UW considers adding criminal background question to undergraduate application

When two level-three sex offenders enrolled at the UW for winter quarter 2012, students, parents, faculty, and even legislators expressed concern.

“Getting into the University of Washington is pretty competitive, and we’ve turned down students with exemplary records,” Provost Ana Mari Cauce said. “There was a sense of ‘What happened here? Why are these students here?’ that got us to thinking, ‘What do other universities do to avoid situations such as this?’”

As a result, the UW is now considering adding a new question or two regarding criminal and disciplinary history to undergraduate applications. The questions are yet to be determined. If these questions are added, they will appear on all undergraduate UW applications during the fall admission cycle in 2014. Administrators say a decision should be made in the next month.

Some graduate programs, such as the school of law and the school of dentistry, already include a criminal background question in applications. Eventually, all graduate applications may also include criminal history questions. 

“We’re just trying to think about doing exactly the right thing, given our needs to be accessible,” said Eric Godfrey, vice president and vice provost of Student Life. “On the other hand, … [we have a] high obligation to ensure that this campus is safe.”

Proponents of adding questions are still trying to find ways to ask the question that would ensure safety without discriminating against students from disadvantaged backgrounds or those with disciplinary histories. The question would not necessarily be used to deny admission to everyone with a disciplinary history. Administrators say situations would be handled on a case-by-case basis.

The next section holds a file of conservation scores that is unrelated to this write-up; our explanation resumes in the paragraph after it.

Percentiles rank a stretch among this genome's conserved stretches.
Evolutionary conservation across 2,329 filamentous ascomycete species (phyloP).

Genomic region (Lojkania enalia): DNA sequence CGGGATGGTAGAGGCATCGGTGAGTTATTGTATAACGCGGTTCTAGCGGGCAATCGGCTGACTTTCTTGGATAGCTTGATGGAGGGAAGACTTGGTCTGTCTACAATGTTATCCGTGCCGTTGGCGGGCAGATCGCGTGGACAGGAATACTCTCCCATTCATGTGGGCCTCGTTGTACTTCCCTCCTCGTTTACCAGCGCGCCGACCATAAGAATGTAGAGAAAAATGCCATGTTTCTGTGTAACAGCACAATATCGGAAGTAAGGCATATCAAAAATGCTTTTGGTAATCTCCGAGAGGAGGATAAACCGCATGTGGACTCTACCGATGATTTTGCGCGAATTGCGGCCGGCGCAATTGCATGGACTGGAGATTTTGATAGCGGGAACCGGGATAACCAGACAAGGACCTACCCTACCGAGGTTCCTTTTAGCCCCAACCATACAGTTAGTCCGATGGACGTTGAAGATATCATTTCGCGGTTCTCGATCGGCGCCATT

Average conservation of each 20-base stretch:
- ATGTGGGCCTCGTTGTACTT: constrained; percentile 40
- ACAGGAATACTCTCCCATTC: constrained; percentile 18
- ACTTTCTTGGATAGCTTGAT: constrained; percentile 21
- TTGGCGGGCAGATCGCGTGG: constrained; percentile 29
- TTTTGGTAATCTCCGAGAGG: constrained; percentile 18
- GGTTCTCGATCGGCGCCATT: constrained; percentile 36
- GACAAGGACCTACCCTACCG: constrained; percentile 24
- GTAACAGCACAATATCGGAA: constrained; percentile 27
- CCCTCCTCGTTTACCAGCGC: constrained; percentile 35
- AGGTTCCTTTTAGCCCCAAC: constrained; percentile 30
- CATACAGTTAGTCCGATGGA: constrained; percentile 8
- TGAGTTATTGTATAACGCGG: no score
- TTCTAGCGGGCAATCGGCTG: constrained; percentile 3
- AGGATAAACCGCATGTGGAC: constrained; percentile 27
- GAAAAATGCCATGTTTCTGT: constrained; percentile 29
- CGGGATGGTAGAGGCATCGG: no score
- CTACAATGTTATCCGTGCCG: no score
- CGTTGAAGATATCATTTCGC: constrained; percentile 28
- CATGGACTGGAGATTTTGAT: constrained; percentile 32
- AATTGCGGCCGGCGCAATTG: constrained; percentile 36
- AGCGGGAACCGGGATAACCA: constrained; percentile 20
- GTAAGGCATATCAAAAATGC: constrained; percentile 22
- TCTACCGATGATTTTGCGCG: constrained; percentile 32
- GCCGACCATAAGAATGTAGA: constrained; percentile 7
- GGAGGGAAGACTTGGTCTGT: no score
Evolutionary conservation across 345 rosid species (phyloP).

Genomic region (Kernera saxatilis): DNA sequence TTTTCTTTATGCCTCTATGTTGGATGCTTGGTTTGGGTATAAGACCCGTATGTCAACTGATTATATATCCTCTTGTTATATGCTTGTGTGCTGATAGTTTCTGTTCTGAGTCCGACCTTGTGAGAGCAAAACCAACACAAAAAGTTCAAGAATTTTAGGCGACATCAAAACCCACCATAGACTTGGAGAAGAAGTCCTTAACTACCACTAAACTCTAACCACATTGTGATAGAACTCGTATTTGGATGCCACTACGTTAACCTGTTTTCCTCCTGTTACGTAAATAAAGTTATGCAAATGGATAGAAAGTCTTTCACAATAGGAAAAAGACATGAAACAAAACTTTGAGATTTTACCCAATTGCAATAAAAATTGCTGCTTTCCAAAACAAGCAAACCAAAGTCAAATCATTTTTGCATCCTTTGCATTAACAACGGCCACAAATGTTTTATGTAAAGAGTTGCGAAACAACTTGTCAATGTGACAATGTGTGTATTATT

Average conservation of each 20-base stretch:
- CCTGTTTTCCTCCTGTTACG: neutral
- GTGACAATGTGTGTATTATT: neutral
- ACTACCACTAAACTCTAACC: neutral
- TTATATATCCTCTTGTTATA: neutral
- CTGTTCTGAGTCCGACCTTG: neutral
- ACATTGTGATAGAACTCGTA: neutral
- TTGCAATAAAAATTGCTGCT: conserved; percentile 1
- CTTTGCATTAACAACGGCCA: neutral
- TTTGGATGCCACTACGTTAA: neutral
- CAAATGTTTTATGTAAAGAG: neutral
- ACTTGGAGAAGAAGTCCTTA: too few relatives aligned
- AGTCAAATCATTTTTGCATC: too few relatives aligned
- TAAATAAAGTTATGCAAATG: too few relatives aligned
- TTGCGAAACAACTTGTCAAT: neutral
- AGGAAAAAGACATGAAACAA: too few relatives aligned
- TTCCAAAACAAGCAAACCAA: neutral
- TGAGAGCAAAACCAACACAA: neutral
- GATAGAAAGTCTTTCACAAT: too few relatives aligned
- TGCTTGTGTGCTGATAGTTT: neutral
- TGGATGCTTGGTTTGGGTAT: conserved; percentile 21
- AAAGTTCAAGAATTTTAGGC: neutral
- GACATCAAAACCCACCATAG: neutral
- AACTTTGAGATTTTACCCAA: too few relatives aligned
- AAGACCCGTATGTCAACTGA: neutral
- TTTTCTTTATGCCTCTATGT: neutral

“We would ask the students to explain the circumstances and tell us why he or she would not be a safety concern for the campus,” Godfrey said. “We would take that into account before we made an admissions decision.”

Godfrey said they university is more concerned with individuals who have committed higher-level and more violent crimes — such as weapon-related or sex-related crimes — as opposed to those who have committed minor offenses.

The question has been part of an ongoing discussion with faculty and student leaders. Senior Tyler Adamson, Student Advisory Board chair, said he supports the idea of adding a criminal background question to undergraduate applications as long as the question does not prevent all people with criminal backgrounds from attending the UW. 

Julio Ahumada, a senior member of a UW RSO called MEChA that represents the Chicano student community, is concerned that such questions might scare people away from the application process, such as undocumented students and students with minor or major disciplinary histories.

“People change. People deserve second chances, and I feel like [a criminal background question] is not really helping determine one’s academic usefulness,” Ahumada said. “I think there needs to be more research into whether schools that ask these questions have shown any significant [difference] compared to schools that don’t. I would like to maybe see some more research before we decide to do anything like that.”

Cauce said she is in favor of adding the question, whether it’s before or after acceptance to the university. The mechanics of the process are still under consideration.

“It’s not a question of ‘We would never, under any circumstances, admit someone who has committed a felony crime,’” Cauce said. “But rather, that’s one of those things where we would want to look at it a little bit more closely.” 

Reach reporter Imana Gunawan at news@dailyuw.com. Twitter: @imanafg

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